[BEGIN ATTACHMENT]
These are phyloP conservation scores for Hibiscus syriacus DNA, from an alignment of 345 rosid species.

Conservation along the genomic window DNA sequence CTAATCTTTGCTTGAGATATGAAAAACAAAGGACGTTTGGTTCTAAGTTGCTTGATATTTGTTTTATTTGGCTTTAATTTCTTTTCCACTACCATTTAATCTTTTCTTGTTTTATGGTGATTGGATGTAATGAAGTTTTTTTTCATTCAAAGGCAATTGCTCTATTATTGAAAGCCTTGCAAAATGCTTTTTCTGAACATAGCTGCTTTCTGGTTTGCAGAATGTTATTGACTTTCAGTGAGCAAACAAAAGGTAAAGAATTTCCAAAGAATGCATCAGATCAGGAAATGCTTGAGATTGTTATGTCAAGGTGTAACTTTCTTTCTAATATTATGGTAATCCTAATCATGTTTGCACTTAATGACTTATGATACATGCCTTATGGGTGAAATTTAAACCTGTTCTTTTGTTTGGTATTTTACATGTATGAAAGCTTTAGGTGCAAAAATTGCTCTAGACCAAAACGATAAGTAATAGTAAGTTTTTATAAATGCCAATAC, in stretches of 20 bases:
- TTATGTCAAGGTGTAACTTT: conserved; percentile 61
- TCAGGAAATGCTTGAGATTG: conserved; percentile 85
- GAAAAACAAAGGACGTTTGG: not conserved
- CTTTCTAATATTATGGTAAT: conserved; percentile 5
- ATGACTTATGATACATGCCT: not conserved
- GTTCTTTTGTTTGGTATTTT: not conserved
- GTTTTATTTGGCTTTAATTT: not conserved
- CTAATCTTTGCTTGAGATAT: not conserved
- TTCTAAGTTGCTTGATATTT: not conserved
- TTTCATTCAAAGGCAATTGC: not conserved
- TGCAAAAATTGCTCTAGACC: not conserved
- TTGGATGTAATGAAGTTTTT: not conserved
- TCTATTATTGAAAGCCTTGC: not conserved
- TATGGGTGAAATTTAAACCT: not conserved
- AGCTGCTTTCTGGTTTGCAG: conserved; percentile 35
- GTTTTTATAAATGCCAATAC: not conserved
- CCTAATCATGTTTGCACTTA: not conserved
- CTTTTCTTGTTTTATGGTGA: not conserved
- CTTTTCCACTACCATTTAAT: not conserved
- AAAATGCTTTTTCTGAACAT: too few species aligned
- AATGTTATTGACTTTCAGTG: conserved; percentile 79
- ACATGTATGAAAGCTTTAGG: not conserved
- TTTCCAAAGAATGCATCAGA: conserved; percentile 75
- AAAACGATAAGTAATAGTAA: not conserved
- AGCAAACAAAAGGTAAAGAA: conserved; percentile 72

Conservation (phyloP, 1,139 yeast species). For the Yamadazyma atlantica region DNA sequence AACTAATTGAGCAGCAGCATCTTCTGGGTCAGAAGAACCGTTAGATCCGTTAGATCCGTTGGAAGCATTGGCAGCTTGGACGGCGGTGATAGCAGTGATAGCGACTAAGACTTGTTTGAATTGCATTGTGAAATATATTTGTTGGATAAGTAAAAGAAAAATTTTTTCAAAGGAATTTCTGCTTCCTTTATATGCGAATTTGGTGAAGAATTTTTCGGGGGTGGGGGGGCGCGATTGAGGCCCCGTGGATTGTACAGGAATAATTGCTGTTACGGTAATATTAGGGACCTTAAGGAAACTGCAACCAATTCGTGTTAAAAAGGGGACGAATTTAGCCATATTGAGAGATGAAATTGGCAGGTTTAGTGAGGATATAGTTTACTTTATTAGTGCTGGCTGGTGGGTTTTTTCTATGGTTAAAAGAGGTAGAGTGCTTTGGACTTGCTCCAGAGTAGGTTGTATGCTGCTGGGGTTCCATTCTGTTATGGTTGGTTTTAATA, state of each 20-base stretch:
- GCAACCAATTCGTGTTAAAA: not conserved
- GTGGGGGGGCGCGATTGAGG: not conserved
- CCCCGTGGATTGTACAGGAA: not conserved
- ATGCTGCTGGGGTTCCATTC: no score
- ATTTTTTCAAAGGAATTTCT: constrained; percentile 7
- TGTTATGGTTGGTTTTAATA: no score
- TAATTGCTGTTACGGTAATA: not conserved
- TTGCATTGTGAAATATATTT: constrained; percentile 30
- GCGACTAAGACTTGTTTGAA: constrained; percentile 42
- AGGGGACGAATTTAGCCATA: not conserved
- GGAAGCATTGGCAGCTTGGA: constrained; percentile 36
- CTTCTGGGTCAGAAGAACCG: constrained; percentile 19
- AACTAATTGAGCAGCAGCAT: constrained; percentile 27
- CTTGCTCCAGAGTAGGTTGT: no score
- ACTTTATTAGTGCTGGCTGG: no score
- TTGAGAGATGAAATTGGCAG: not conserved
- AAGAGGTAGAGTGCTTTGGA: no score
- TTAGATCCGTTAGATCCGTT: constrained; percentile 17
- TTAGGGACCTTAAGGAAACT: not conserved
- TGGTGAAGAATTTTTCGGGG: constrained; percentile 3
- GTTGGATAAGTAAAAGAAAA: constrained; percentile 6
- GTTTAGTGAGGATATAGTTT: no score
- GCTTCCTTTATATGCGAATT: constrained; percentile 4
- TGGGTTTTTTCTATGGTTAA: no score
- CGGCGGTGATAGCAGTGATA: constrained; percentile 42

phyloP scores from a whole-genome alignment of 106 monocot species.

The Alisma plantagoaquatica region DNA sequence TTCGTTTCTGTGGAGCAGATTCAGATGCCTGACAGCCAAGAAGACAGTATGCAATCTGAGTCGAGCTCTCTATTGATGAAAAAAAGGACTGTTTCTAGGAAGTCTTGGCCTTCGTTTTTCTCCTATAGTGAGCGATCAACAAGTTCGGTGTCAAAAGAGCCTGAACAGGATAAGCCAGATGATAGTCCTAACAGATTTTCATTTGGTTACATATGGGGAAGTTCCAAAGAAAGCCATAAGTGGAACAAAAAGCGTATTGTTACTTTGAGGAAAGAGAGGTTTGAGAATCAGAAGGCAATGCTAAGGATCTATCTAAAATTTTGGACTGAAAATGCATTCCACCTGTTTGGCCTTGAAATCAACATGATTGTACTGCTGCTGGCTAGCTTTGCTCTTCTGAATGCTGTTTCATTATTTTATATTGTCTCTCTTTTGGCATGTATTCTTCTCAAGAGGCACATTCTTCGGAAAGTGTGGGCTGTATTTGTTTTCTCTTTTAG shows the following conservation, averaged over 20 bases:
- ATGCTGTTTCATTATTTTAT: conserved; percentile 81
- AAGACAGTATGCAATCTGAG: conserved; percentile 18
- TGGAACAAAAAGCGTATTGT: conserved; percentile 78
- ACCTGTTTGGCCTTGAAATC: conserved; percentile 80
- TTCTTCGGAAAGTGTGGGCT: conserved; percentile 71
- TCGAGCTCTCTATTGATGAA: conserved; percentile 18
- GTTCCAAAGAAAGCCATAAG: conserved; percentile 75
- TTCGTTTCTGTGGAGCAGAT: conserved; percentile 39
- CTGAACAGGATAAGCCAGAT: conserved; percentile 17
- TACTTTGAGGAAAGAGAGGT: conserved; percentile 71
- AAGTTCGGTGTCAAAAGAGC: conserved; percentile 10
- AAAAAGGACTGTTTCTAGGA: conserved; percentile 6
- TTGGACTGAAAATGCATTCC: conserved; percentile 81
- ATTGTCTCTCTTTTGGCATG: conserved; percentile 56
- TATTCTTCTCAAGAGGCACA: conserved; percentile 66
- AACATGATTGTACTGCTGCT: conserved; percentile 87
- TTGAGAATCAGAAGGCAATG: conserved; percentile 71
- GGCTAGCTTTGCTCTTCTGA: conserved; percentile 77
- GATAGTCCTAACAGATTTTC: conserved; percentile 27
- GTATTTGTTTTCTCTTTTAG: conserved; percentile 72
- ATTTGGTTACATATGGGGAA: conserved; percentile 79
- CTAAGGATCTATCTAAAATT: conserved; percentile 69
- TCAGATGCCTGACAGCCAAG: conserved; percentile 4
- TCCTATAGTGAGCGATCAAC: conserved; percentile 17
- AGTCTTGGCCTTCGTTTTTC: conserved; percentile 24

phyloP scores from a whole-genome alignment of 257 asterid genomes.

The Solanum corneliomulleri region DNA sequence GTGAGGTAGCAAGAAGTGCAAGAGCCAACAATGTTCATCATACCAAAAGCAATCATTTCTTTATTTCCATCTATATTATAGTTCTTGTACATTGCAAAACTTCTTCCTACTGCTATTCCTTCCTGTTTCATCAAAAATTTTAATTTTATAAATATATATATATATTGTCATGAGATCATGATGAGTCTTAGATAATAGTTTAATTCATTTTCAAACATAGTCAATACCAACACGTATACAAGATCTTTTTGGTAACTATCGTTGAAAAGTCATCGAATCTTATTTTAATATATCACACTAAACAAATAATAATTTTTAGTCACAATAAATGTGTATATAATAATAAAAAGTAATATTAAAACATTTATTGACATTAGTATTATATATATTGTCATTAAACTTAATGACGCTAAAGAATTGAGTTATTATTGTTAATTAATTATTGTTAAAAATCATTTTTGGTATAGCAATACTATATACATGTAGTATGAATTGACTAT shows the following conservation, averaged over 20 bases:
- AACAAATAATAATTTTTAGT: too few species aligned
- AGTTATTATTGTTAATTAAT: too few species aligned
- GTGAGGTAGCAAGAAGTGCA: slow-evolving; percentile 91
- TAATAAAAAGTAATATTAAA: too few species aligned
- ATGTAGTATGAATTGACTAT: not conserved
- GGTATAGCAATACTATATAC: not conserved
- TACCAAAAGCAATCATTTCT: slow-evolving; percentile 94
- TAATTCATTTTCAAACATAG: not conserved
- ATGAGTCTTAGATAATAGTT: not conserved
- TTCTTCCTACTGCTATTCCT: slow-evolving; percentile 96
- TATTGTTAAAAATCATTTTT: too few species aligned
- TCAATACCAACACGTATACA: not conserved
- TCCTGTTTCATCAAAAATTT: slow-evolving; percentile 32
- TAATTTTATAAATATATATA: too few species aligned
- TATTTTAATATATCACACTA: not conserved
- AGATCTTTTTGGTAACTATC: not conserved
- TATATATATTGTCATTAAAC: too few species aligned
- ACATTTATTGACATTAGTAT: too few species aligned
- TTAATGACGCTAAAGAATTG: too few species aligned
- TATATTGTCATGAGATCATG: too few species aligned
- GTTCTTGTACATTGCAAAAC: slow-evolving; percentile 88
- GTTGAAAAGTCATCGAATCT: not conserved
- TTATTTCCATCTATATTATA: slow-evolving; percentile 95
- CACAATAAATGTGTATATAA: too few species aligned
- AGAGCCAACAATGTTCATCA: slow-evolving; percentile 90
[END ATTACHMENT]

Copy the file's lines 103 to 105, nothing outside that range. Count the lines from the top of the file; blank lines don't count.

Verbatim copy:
- GTTCTTGTACATTGCAAAAC: slow-evolving; percentile 88
- GTTGAAAAGTCATCGAATCT: not conserved
- TTATTTCCATCTATATTATA: slow-evolving; percentile 95